The word Armageddon is used generically today to refer to any type of catastrophic conflict, especially if it’s seen as likely to result in widespread destruction or the annihilation of human life. In the Bible, Armageddon refers to a climactic future battle between God and the forces of evil, as recorded in the book of Revelation. The word ultimately comes from the Hebrew word Har-Magedone, which means “Mount Megiddo,” the predicted location of the battle.
Revelation 16:12–16 is the record of what will happen toward the end of the tribulation, when an angel pours out the sixth bowl judgment on the earth. The word Armageddon makes its only appearance in the Bible in this passage:
“The sixth angel poured out his bowl on the great river Euphrates, and its water was dried up to prepare the way for the kings from the East. Then I saw three impure spirits that looked like frogs; they came out of the mouth of the dragon, out of the mouth of the beast and out of the mouth of the false prophet. They are demonic spirits that perform signs, and they go out to the kings of the whole world, to gather them for the battle on the great day of God Almighty. . . . Then they gathered the kings together to the place that in Hebrew is called Armageddon.”
In Revelation 19:11–20, a final battle occurs at Christ’s second coming as the conquering Christ defeats the forces of the Antichrist. We take this to be a description of the Battle of Armageddon mentioned in Revelation 16:
“I saw heaven standing open and there before me was a white horse, whose rider is called Faithful and True. With justice he judges and wages war. His eyes are like blazing fire, and on his head are many crowns. He has a name written on him that no one knows but he himself. He is dressed in a robe dipped in blood, and his name is the Word of God. The armies of heaven were following him, riding on white horses and dressed in fine linen, white and clean. Coming out of his mouth is a sharp sword with which to strike down the nations. ‘He will rule them with an iron scepter.’ He treads the winepress of the fury of the wrath of God Almighty. On his robe and on his thigh he has this name written: KING OF KINGS AND LORD OF LORDS.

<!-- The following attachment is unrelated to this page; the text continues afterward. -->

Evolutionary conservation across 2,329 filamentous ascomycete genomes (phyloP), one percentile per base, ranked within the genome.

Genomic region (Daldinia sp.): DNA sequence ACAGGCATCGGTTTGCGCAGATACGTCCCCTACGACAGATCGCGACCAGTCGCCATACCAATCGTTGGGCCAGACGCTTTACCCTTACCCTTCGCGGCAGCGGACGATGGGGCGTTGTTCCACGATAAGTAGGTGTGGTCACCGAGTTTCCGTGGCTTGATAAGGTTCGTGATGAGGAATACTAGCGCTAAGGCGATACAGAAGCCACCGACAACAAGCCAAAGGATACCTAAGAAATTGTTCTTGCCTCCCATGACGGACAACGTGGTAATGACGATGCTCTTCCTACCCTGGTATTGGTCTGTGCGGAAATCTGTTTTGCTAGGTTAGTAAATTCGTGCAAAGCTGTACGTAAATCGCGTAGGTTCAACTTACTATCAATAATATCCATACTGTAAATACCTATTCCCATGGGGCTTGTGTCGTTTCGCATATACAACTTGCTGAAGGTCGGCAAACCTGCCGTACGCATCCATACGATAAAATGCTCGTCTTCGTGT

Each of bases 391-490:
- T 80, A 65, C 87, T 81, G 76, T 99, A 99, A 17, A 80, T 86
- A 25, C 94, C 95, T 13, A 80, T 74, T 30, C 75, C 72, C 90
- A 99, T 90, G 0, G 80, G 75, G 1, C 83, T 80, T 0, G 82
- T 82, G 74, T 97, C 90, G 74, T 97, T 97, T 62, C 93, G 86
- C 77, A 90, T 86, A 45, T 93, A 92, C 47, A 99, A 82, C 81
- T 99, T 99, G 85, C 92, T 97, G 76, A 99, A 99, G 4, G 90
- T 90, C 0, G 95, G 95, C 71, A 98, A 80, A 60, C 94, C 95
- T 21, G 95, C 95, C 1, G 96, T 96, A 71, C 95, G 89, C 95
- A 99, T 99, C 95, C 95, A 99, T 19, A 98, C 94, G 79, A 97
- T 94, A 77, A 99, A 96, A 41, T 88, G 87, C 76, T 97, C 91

“And I saw an angel standing in the sun, who cried in a loud voice to all the birds flying in midair, ‘Come, gather together for the great supper of God, so that you may eat the flesh of kings, generals, and the mighty, of horses and their riders, and the flesh of all people, free and slave, great and small.’
“Then I saw the beast and the kings of the earth and their armies gathered together to wage war against the rider on the horse and his army. But the beast was captured, and with it the false prophet who had performed the signs on its behalf. With these signs he had deluded those who had received the mark of the beast and worshiped its image. The two of them were thrown alive into the fiery lake of burning sulfur. The rest were killed with the sword coming out of the mouth of the rider on the horse, and all the birds gorged themselves on their flesh.”
The exact location of Armageddon is unclear because there is no mountain called Meggido. However, since Har can also mean “hill,” the most likely location is the hill country surrounding the plain of Meggido, some sixty miles north of Jerusalem. Throughout history, armies have fought countless battles in that region: Egyptians, Assyrians, Greeks, Romans, and Crusaders fought in Megiddo, as well as the armies of Napoleon. Megiddo was the site of battles during World War I and the Arab-Israeli War of 1948 (Weintraub, P., “Rewriting Tel Megiddo’s Violent History,” Discover, Sep 30, 2015). In the future, the plain of Megiddo and the nearby plain of Esdraelon will also be the focal point for the battle of Armageddon.
The plain of Megiddo, or Armageddon, was famous for two great victories in Israel’s history: 1) Barak’s victory over the Canaanites (Judges 4:15) and 2) Gideon’s victory over the Midianites (Judges 7). Armageddon was also the site of two great tragedies: 1) the death of Saul and his sons (1 Samuel 31:8) and 2) the death of King Josiah (2 Kings 23:29–30; 2 Chronicles 35:22).
According to the futurist interpretation of Revelation, which is our view, the Battle of Armageddon will be a real battle in the future, near the end of the tribulation. Demonic influences will cause the kings of the earth to gather their armies for an all-out assault on Jerusalem. The Antichrist will be leading the charge (Revelation 16:13–16). Jesus Christ will return to earth with the armies of heaven (Matthew 25:31; Revelation 19:14); His feet will stand on the Mount of Olives (Zechariah 14:4); He will defeat the forces of evil (Revelation 19:15–16); He will cast the Antichrist and the false prophet into the lake of fire (Revelation 19:20); He will bind Satan; and He will set up His kingdom on earth for 1,000 years (Revelation 20:1–6). At Armageddon the Lord Jesus Christ “treads the winepress of the fury of the wrath of God Almighty” (Revelation 16:19), and all things will be made right.